cover image THE BROTHER OF JESUS: The Dramatic Story & Significance of the First Archaeological Link to Jesus and His Family

THE BROTHER OF JESUS: The Dramatic Story & Significance of the First Archaeological Link to Jesus and His Family

Hershel Shanks, Author, Ben Witherington, III, Author . Harper San Francisco $24.95 (240p) ISBN 978-0-06-055660-0

Last October, biblical archaeologists stunned the world with news that a limestone ossuary with the inscription "James, son of Joseph, brother of Jesus" had surfaced in Palestine and may have once contained the bones of James, the early church leader and brother of Jesus of Nazareth. While it may seem a startling claim for the unassuming and unadorned 20-inch box, numerous scholars who have examined the ossuary now vouch for its first-century origins, if not its theological significance. Jews employed ossuaries for a relatively brief historical period (approximately 20 B.C. to A.D. 70), which fits with the textual evidence of James's martyrdom around A.D. 62. This book is the first full-length treatment of the ossuary, and is written by a couple of big guns: Shanks is the editor of the Biblical Archaeology Review (which first broke the story), and Witherington is a seminary professor and author of a score of books on the Bible. Their collaboration is a well-argued and truly fascinating study of the ossuary and its importance. The opening chapters tell of the box's discovery and authentication, while the later chapters discuss its potential relevance and describe what is at stake if the ossuary is genuine. Particularly interesting is the book's discussion of what the ossuary does for Jewish-Christian relations: James, the bishop of Jerusalem, was known for encouraging Christians to retain aspects of their Jewish heritage instead of jettisoning that heritage as Paul had. This engaging book invites readers to ponder the numerous questions and possibilities raised by the ossuary's discovery. (Mar. 18)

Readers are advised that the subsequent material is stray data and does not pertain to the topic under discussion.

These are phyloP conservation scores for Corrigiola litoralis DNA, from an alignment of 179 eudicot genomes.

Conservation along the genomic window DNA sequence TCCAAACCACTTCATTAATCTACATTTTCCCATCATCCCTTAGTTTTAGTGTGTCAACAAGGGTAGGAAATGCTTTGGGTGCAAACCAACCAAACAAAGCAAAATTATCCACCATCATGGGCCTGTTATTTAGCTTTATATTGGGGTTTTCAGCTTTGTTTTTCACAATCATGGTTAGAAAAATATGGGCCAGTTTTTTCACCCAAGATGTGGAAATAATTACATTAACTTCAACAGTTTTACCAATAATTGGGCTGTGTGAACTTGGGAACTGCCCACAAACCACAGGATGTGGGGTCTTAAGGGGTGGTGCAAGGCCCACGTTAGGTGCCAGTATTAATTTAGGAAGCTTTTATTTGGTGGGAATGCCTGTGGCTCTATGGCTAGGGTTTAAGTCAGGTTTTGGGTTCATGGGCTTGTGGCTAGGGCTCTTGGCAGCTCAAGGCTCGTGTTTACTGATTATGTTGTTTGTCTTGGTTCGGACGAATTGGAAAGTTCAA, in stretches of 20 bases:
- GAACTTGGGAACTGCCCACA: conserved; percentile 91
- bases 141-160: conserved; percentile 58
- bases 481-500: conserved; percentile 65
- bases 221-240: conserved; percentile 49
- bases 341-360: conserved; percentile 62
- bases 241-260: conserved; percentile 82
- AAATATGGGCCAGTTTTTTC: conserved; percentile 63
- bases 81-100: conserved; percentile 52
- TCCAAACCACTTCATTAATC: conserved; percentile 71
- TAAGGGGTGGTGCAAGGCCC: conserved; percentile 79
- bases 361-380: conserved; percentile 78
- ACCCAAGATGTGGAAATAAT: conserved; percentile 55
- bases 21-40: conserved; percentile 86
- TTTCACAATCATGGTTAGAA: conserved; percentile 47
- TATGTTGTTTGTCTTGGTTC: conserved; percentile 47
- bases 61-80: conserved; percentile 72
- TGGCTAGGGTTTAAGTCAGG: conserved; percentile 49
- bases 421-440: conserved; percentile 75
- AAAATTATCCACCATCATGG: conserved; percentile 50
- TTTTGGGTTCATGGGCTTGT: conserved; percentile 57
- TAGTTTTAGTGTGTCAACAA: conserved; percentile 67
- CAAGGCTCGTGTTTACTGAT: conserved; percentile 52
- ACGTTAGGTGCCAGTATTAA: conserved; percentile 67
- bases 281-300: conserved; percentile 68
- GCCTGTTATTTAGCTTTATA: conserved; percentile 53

Forecast:This is simply a huge story–the first book to cover what is arguably the most important biblical archeology bonanza since the Dead Sea Scrolls. The authors have already made the rounds of major media, including national network news programs and interview shows. Timed to release a few weeks before Easter and Passover, this could very quickly sell out its 75,000 copy initial print run. Major media coverage, including an hour-long special on the Discovery Channel, will help move the title.